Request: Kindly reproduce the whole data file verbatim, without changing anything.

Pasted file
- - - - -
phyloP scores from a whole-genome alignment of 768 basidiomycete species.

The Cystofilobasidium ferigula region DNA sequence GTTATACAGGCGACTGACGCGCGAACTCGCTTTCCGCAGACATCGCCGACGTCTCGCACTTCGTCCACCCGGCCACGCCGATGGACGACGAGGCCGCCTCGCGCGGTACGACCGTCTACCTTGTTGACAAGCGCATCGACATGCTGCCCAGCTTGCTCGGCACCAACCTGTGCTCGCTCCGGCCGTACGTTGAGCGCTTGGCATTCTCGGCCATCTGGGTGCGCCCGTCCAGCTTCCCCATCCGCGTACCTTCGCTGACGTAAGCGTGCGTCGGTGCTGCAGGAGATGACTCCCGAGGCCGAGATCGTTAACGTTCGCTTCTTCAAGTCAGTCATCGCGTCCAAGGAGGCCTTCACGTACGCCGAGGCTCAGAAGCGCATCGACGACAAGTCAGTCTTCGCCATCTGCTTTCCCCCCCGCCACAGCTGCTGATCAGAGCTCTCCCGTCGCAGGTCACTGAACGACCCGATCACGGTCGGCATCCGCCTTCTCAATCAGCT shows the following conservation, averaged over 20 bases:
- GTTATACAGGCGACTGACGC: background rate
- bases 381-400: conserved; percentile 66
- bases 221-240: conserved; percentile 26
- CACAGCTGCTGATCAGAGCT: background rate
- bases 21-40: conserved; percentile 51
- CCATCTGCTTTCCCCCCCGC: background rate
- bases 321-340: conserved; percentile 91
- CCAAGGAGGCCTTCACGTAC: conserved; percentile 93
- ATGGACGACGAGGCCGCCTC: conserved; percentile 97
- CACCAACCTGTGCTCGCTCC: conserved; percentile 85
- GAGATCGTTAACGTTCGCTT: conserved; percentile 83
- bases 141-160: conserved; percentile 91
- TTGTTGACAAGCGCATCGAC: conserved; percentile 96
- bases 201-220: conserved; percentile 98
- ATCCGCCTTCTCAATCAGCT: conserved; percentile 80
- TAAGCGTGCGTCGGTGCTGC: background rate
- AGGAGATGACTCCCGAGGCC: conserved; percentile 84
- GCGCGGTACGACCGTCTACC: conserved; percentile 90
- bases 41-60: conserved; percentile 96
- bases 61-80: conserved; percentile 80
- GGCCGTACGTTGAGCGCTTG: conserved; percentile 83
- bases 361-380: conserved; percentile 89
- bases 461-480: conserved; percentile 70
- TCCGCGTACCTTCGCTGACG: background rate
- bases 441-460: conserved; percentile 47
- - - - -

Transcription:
phyloP scores from a whole-genome alignment of 768 basidiomycete species.

The Cystofilobasidium ferigula region DNA sequence GTTATACAGGCGACTGACGCGCGAACTCGCTTTCCGCAGACATCGCCGACGTCTCGCACTTCGTCCACCCGGCCACGCCGATGGACGACGAGGCCGCCTCGCGCGGTACGACCGTCTACCTTGTTGACAAGCGCATCGACATGCTGCCCAGCTTGCTCGGCACCAACCTGTGCTCGCTCCGGCCGTACGTTGAGCGCTTGGCATTCTCGGCCATCTGGGTGCGCCCGTCCAGCTTCCCCATCCGCGTACCTTCGCTGACGTAAGCGTGCGTCGGTGCTGCAGGAGATGACTCCCGAGGCCGAGATCGTTAACGTTCGCTTCTTCAAGTCAGTCATCGCGTCCAAGGAGGCCTTCACGTACGCCGAGGCTCAGAAGCGCATCGACGACAAGTCAGTCTTCGCCATCTGCTTTCCCCCCCGCCACAGCTGCTGATCAGAGCTCTCCCGTCGCAGGTCACTGAACGACCCGATCACGGTCGGCATCCGCCTTCTCAATCAGCT shows the following conservation, averaged over 20 bases:
- GTTATACAGGCGACTGACGC: background rate
- bases 381-400: conserved; percentile 66
- bases 221-240: conserved; percentile 26
- CACAGCTGCTGATCAGAGCT: background rate
- bases 21-40: conserved; percentile 51
- CCATCTGCTTTCCCCCCCGC: background rate
- bases 321-340: conserved; percentile 91
- CCAAGGAGGCCTTCACGTAC: conserved; percentile 93
- ATGGACGACGAGGCCGCCTC: conserved; percentile 97
- CACCAACCTGTGCTCGCTCC: conserved; percentile 85
- GAGATCGTTAACGTTCGCTT: conserved; percentile 83
- bases 141-160: conserved; percentile 91
- TTGTTGACAAGCGCATCGAC: conserved; percentile 96
- bases 201-220: conserved; percentile 98
- ATCCGCCTTCTCAATCAGCT: conserved; percentile 80
- TAAGCGTGCGTCGGTGCTGC: background rate
- AGGAGATGACTCCCGAGGCC: conserved; percentile 84
- GCGCGGTACGACCGTCTACC: conserved; percentile 90
- bases 41-60: conserved; percentile 96
- bases 61-80: conserved; percentile 80
- GGCCGTACGTTGAGCGCTTG: conserved; percentile 83
- bases 361-380: conserved; percentile 89
- bases 461-480: conserved; percentile 70
- TCCGCGTACCTTCGCTGACG: background rate
- bases 441-460: conserved; percentile 47